What makes Enterprise Risk Management work, what does it look like when it does, and who plays what role to make it happen?
The answers to these questions, as usual, reflect multiple approaches. But ultimately they are a direct function of what management wants from its investment in ERM.
What should ERM look like?
One approach to the ERM function is to view it as the rule enforcer in the organization, similar to the internal audit function, regarding both regulatory mandates and bank-adopted policies and procedures.
In this approach, the core priority of ERM is to communicate regulatory requirements, assist in adopting them, and play a significant role in the adoption of internal policies and procedures.
Another expectation of ERM, in combination with the first role, is to monitor and report on activities in the bank, so that risk events and risk positions are known by management and can be responded to effectively.
A heavy investment in timely reporting mechanisms is necessary to make this work. Accompanying this investment is a mandate for both formal and informal sets of communication expectations throughout the organization, along with formal escalation guidelines.
An ERM unit also is critical in maintaining positive relations with the regulatory community. In today’s environment, ERM has become a regulatory necessity, as supervisors across the country mandate enhanced processes regarding risk assessments and the setting of risk tolerance levels.
What should ERM do for your bank?
Thus, any CEO and members of the board of a bank will need to invest in an ERM program to maintain an acceptable relationship with regulators.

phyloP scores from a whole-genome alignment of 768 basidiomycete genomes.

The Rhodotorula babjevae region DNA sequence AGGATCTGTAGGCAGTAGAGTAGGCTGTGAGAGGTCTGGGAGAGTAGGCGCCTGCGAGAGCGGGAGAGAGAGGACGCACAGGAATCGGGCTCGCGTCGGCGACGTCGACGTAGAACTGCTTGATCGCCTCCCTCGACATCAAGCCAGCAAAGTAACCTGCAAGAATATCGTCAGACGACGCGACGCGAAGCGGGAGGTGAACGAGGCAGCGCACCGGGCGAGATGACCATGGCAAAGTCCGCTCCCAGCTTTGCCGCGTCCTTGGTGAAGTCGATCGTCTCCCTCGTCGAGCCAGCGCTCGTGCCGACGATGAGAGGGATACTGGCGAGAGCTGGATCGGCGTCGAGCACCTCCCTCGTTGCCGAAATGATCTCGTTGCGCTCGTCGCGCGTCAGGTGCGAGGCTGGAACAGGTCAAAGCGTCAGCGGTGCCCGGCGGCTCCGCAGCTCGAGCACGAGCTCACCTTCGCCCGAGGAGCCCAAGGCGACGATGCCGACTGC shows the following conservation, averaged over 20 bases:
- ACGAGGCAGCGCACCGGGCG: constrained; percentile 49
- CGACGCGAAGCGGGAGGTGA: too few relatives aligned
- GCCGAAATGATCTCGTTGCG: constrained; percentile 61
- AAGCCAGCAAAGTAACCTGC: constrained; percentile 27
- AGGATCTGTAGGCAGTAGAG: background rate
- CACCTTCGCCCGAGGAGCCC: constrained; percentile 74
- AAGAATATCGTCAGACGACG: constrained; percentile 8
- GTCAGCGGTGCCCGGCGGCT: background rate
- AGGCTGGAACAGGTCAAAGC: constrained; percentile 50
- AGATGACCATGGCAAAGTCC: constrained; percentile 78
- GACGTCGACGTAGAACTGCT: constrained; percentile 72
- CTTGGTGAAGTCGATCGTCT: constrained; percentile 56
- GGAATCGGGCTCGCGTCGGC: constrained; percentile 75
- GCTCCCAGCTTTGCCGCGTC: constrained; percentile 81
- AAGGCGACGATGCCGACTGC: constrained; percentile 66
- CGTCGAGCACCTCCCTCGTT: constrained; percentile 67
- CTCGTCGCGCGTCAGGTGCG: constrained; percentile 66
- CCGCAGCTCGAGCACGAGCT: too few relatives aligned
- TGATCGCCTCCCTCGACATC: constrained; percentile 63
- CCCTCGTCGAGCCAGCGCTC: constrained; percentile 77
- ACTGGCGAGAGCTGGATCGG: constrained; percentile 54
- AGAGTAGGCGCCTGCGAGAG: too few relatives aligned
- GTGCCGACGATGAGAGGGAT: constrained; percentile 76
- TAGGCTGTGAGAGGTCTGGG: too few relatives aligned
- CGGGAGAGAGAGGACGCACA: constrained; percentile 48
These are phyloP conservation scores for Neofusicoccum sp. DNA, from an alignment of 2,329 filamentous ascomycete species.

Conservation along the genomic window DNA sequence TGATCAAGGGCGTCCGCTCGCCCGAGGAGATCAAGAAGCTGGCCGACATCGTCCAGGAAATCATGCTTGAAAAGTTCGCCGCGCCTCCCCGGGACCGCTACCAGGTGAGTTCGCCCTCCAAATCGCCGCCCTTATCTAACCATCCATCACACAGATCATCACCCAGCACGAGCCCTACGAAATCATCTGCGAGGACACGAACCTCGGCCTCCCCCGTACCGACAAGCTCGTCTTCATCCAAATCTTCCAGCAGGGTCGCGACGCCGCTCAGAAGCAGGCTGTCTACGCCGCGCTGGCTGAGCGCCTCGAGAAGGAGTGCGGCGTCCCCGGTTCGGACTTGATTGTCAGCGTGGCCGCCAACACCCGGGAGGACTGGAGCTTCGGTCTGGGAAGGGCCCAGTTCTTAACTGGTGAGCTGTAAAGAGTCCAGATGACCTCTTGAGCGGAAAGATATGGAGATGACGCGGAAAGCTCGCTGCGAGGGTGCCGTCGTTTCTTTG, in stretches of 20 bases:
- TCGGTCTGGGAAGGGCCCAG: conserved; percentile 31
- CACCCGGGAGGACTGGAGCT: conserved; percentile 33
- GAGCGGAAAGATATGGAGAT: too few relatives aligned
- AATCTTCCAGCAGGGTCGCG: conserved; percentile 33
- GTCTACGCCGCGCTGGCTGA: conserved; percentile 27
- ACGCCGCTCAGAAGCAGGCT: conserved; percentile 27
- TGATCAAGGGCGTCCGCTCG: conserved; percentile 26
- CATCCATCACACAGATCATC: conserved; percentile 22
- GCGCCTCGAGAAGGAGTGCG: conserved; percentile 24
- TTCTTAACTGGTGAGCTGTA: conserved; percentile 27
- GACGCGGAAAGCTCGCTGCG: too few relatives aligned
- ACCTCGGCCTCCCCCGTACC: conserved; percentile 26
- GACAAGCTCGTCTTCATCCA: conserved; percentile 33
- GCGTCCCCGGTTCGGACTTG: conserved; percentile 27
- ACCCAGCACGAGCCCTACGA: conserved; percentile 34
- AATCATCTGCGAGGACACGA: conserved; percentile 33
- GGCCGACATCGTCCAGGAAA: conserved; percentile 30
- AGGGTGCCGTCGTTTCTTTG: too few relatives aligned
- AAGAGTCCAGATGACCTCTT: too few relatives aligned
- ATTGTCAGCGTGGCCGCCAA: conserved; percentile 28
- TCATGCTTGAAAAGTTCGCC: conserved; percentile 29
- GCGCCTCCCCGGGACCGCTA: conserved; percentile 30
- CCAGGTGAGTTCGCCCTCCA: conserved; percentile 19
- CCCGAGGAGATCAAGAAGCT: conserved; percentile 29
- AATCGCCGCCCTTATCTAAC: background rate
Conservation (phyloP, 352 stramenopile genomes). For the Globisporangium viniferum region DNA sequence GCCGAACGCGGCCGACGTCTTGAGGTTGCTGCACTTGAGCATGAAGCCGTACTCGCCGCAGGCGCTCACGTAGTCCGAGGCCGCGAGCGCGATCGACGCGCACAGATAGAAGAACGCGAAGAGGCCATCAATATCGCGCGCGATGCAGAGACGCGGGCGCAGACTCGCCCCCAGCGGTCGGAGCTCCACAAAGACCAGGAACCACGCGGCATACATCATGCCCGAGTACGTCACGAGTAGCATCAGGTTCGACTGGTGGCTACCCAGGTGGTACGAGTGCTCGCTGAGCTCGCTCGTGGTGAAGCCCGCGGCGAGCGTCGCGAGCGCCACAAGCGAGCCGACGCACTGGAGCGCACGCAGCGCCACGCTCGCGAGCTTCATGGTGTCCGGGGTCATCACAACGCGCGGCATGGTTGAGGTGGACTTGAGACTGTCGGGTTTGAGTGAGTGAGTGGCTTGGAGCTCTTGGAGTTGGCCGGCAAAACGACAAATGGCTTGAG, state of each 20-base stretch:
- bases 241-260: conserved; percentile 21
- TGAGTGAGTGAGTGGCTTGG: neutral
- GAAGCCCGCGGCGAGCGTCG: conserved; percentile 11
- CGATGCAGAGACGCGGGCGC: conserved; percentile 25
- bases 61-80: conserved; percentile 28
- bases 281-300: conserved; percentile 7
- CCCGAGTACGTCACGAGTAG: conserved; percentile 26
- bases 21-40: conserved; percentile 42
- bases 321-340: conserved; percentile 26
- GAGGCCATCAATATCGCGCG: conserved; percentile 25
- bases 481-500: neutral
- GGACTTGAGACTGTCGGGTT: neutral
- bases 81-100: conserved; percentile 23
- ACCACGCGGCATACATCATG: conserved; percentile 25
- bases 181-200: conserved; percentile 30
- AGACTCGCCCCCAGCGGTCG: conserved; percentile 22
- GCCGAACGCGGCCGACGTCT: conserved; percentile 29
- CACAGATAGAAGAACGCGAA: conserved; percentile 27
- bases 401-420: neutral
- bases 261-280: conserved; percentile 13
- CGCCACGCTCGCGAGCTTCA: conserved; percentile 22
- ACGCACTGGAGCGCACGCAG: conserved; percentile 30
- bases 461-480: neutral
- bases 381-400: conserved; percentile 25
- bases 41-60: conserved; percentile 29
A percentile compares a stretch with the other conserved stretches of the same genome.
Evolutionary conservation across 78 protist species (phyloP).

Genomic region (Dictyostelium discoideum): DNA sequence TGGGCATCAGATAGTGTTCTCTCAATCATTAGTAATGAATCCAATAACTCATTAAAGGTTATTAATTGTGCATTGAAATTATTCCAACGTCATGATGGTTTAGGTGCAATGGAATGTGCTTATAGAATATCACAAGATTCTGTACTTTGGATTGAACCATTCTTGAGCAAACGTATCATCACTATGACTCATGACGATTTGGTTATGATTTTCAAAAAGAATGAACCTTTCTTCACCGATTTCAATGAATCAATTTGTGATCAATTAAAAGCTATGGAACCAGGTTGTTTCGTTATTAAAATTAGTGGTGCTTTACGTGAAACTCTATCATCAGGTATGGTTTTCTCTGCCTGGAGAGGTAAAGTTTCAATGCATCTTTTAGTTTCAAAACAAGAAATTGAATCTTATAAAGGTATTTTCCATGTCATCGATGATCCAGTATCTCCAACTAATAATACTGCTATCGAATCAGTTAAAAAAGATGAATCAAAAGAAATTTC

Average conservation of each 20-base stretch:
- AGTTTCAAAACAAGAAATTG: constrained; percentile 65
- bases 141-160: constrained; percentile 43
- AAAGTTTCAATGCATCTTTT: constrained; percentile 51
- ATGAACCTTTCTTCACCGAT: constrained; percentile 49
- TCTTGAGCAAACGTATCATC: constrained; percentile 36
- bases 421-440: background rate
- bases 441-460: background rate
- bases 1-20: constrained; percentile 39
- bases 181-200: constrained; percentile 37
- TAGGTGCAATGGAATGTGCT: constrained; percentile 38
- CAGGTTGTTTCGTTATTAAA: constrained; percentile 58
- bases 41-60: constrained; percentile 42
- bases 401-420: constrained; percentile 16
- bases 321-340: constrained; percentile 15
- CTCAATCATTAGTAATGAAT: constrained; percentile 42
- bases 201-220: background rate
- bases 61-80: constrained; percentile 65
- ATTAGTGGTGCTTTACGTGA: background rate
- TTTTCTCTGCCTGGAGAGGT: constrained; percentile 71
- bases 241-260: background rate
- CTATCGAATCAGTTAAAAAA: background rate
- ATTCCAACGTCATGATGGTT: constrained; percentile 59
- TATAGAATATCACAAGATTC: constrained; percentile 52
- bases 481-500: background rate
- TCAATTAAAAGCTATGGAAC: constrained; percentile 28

More broadly, though, and probably more effectively, the ERM function can and should be viewed as an integral part of a bank’s value creation process.
The simple fact is that banks are highly leveraged entities, and in modern times always have been. Although less leveraged than in some of the preceding decades, the banking industry today holds, on average, approximately $11 in assets for every $1 of capital on its balance sheet—and that gives no effect to the multiple risks posed by off-balance sheet activities.
This leverage is necessary to provide stockholders with a satisfactory return on equity, which implies that risk must be actively managed to reduce the likelihood of significant threats to solvency. Because we operate in a cyclical economy and a cyclical business, it is particularly important to avoid substantial dilution of stockholders when a capital raise is necessary during bad times, when the industry is out of favor.
Hence, risk management plays a natural, necessary role as an arbiter in the process of creating stockholder value.
Viewed in this way, ERM is an integral part of the value creation process in a banking organization. Also, its status as a regulatory necessity means banks must incur the operating costs to run a viable ERM program in any event; leveraging that expense therefore has even more appeal.
Making this value creation process work is the role most pointedly of the Chief Risk Officer. However, achieving the best results takes a forward-thinking senior management team and an educated board if an ERM program can be expected to succeed.
What should your CRO do for your bank?
An effective CRO speaks clearly, in language the CEO, other senior managers, and members of the board understand.